Day 4 Wahoo River to an anchorage just north of Jekyll Island: Day four started with us picking up with a trawler named Orient Moon that we had heard on the radio the day before. Orient Moon led while we pulled out of the Wahoo and we were followed by a Grand Banks named Blue Moon. As I followed the twisting and turning of the ICW I was amazed to see Orient Moon glide along as if riding on a silk rope. She made every turn so gracefully I was ready to see if they needed a cabin boy. Belle, on the other hand, had my arms damn near wore out and when I looked at a track each evening it looked like someone had laid a stairway on the curves of the ICW. It was impossible to hold her on a smooth path. That’s when Lou broke out the Wood Freeman manual to try and see if there was any help. Should suffice to say that when we figured out how to use the autopilot life was much improved. However, you must keep in mind that dirt was discovered the day after they invented the Wood Freeman autopilot. But, Woody, as we affectionately called it, got us through bridges and turns that would have otherwise made life miserable.
Orient Moon pulled off at Cumberland Island and Blue Moon and Belle proceeded south. When we called to inquire about a marina we had planned to stop at we found there was an anchorage just north that would accommodate two boats. Blue Moon pulled in first and took an anchorage while we waited some 400 to 500 yards back. Then we moved in and I had to go beyond where I wanted to anchor because of a cable area on my charts. This put me much closer to Blue Moon than I wanted, but still workable. There is a small marina on the other side of the somewhat small anchorage so I pulled back where I felt I had enough area to put out proper rode and keep out of everyone’s way during the full swing that would occur overnight. I’m not used to the 7-8 foot tides that cause such dramatic swings. That wide open Wahoo was a lot easier. Anyway, I finally got in position and started to drop the hook when I noticed I was going to be swinging directly over a flippin crab pot. So I have to start dancing Belle sideways and closer to the cable area and more into the middle. All the while Blue Moon is looking on… probably in disbelief.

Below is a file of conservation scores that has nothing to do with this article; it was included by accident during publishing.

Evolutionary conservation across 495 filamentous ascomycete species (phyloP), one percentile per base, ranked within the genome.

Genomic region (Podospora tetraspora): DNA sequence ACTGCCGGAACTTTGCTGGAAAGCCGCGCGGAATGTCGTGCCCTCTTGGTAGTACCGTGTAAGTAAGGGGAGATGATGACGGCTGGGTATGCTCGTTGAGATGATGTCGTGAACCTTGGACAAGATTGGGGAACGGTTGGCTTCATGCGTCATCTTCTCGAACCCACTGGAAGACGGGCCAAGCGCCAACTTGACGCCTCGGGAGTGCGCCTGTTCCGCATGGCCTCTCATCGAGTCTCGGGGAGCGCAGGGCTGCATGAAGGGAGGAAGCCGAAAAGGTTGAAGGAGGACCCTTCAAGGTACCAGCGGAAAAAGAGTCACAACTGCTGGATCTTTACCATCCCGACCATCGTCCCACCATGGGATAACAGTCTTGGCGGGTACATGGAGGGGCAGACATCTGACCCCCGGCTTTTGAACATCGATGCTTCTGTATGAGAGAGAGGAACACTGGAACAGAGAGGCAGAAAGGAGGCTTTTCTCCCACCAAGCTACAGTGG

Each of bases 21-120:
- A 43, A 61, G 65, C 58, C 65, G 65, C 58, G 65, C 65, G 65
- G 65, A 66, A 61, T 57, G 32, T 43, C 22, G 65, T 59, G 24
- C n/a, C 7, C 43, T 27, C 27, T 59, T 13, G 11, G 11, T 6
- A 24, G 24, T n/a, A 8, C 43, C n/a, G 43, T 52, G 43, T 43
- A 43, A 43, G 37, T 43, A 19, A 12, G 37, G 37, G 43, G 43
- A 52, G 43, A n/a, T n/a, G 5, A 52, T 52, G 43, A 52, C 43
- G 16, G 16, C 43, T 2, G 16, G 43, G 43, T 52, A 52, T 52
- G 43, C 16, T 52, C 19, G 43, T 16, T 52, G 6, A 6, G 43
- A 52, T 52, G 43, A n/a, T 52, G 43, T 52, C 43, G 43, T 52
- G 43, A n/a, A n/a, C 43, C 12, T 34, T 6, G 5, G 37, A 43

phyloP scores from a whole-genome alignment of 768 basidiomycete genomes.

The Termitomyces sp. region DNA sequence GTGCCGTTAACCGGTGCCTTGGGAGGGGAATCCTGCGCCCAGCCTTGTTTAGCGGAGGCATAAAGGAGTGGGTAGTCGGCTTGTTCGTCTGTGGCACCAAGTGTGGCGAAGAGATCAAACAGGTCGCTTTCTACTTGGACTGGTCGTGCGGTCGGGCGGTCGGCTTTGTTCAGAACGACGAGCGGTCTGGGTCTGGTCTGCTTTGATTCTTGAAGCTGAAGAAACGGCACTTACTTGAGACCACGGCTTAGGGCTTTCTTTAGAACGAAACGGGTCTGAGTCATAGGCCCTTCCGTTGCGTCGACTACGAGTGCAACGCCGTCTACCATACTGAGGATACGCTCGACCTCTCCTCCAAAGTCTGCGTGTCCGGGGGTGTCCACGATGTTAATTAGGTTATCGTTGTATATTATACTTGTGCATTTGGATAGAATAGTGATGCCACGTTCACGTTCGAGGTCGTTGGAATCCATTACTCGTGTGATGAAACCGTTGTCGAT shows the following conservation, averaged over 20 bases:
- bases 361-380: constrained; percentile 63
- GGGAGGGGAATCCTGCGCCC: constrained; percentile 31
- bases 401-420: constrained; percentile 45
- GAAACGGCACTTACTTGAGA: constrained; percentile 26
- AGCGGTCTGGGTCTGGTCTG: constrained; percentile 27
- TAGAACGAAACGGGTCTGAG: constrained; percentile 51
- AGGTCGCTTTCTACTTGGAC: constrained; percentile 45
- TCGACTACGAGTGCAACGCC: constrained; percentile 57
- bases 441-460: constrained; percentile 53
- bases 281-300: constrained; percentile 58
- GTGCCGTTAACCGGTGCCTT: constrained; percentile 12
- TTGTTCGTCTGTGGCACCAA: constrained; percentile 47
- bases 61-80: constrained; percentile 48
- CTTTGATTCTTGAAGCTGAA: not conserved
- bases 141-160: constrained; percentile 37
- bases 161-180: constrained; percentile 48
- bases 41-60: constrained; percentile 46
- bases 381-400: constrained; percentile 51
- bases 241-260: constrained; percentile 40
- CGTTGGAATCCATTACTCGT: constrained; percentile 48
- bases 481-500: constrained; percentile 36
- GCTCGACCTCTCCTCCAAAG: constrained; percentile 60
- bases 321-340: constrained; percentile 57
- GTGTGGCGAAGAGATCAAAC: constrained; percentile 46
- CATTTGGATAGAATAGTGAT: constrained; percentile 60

When I finally got the hook down and settled Blue Moon called over to ask if all was okay. Once I explained what I was up against they called back and commented that I seemed to always have great control of her. My chest stuck out a bit – but little did they know. Then they wanted to know who the boat manufacturer was because they had never seen a boat like ours. Probably never will either. So, then they called back over to ask how long we had owned her. I replied, “well including the eight days in port getting ready for the trip this is our fourth day out.” He called back and said; “no, how long have you had her.” To which I replied; “you heard me… this is our fourth day driving this boat.” To which they replied; “boy, you are brave.” To which I replied; “the southern interpretation of that is – just plain stupid.”
Boaters are so much fun and anyone who says they have not had a calamity simply hasn’t boated long enough… Blue Moon and Belle Aurore danced together that night and we woke the next morning to the sound of church bells. We are getting quite used to this…